US Registry Data Support Wider Adoption of Transradial PCI in STEMI Patients


The use of transradial percutaneous coronary intervention (PCI) in patients with ST-segment myocardial infarction (STEMI) is on the rise in the United States, according to a large registry study published online December 19, 2012, ahead of print in the Journal of the American College of Cardiology. Compared with the femoral approach, radial access is associated with reduced bleeding and in-hospital mortality, suggesting that wider adoption of the approach may improve outcomes.

Researchers led by Sunil V. Rao, MD, of the Duke Clinical Research Institute (Durham, NC), began by analyzing data on 294,769 patients from the National Cardiovascular Data Registry CathPCI Registry who underwent PCI for STEMI at 1,204 hospitals between 2007 and 2011. Among STEMI patients receiving PCI, the prevalence of transradial access rose from 0.9% in the first quarter of 2007 to 6.4% in the third quarter of 2011 (P < 0.0001).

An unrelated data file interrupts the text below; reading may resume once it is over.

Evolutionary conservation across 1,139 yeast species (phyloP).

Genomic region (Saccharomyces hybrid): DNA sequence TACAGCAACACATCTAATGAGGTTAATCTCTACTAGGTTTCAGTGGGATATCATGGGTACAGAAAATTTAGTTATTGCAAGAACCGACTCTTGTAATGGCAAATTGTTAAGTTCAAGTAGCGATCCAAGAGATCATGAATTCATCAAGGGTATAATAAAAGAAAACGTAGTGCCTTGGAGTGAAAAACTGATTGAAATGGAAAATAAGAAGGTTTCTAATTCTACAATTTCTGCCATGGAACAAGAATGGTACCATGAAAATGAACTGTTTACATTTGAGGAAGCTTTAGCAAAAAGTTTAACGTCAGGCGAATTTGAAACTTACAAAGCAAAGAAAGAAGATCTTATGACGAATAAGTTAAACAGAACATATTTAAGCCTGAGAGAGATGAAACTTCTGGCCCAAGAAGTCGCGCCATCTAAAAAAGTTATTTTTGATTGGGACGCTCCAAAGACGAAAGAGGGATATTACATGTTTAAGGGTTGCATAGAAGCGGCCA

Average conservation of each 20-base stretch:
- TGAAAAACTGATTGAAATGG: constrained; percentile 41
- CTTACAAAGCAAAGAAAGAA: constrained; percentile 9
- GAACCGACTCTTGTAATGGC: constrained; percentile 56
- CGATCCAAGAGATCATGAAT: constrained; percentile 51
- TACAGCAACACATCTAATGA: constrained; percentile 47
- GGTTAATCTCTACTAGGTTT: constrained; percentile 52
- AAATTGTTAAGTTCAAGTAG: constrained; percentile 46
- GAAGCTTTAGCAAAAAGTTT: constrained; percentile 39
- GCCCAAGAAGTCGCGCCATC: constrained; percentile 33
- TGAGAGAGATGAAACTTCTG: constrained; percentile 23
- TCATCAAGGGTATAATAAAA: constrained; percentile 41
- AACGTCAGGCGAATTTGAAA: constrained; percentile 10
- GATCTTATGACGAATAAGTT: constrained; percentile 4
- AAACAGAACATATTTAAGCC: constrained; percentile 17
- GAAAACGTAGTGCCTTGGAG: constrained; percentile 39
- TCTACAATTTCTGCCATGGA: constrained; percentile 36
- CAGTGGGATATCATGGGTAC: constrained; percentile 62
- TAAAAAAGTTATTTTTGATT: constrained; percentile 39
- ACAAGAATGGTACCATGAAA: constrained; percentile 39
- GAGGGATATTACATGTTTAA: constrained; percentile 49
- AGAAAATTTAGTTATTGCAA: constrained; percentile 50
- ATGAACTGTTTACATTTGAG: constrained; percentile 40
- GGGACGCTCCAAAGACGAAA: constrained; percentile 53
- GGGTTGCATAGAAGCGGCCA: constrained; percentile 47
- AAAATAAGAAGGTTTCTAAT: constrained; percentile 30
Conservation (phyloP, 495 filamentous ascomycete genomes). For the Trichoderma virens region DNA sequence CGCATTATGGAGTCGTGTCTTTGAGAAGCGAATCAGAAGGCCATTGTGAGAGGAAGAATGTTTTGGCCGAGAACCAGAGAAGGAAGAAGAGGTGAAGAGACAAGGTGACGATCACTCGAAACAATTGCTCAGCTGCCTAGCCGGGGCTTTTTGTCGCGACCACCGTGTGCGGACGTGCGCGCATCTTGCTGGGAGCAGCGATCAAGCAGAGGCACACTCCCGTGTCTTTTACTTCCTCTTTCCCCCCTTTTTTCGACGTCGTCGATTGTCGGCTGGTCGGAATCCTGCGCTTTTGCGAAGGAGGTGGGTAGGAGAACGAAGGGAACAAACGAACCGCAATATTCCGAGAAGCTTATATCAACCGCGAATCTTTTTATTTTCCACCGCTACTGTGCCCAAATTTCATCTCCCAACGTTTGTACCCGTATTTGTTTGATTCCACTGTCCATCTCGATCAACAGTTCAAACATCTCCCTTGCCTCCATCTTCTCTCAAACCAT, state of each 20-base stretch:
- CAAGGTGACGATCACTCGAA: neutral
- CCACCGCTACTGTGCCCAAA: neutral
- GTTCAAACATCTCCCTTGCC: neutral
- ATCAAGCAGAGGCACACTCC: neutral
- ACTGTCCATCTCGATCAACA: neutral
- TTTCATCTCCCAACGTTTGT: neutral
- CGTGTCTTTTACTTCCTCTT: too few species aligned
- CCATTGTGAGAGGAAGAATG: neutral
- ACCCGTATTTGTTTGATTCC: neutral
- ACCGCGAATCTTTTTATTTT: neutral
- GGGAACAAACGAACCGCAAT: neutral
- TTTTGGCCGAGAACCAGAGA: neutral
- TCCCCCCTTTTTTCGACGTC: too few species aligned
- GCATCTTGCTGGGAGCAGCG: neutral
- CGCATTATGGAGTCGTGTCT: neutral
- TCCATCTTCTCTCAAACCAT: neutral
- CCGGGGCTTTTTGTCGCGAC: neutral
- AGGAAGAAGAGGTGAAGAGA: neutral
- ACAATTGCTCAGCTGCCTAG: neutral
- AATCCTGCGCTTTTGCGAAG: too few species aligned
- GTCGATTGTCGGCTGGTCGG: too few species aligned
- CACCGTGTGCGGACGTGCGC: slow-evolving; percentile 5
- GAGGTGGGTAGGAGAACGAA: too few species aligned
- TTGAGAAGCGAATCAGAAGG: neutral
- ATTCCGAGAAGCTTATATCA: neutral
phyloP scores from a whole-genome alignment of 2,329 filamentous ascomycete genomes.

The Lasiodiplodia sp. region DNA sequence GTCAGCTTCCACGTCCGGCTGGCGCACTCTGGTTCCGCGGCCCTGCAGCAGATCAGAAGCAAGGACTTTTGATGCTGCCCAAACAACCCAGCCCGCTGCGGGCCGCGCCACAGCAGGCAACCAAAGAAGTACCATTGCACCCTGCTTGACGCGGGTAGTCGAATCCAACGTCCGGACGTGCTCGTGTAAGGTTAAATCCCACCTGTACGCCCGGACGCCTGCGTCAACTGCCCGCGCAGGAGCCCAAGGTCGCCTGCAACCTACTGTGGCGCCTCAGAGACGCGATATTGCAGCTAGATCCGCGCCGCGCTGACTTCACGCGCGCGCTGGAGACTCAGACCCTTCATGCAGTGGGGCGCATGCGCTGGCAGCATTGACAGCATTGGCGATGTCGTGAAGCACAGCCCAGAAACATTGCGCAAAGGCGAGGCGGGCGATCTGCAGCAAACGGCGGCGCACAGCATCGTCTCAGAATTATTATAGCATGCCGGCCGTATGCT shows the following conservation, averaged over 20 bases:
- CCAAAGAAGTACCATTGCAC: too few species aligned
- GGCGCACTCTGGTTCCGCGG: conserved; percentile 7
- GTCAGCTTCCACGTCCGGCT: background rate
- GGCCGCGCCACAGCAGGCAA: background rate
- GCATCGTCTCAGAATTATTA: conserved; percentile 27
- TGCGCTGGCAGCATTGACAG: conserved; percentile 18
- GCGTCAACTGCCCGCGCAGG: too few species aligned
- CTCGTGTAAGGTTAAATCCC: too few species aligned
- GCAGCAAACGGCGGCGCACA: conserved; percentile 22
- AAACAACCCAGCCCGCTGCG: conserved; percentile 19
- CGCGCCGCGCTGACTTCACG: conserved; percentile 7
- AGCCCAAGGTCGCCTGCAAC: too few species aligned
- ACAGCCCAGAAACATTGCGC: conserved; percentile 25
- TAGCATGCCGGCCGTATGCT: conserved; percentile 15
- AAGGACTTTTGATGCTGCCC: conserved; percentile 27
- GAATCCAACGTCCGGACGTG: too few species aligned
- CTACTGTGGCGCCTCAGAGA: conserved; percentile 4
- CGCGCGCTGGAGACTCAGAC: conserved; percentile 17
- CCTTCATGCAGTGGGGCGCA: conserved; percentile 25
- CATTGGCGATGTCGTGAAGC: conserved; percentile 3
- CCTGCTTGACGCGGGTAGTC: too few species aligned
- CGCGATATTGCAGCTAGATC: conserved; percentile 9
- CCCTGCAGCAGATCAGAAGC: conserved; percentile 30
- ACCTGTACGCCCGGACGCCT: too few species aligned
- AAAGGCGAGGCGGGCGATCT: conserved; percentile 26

To better compare patient and hospital characteristics and outcomes by access site, the researchers then focused on a population of 90,819 STEMI patients treated at 541 centers performing both radial and femoral PCI. A total of 6,159 patients (6.8%) within this cohort were treated via transradial access, with the proportion varying from 0.2% to 76.6% (median 2.7%) among participating hospitals.

Lower Mortality, Bleeding Risks

Median door-to-balloon times (78 vs. 74 minutes) and fluoroscopy times (12.80 vs. 10.40 minutes) were higher with radial vs. femoral access; contrast volume, however, was lower with radial (180 vs. 185 mL; P < 0.0001 for all comparisons), as were vascular complications requiring treatment (0.13% vs. 0.49%; P < 0.001).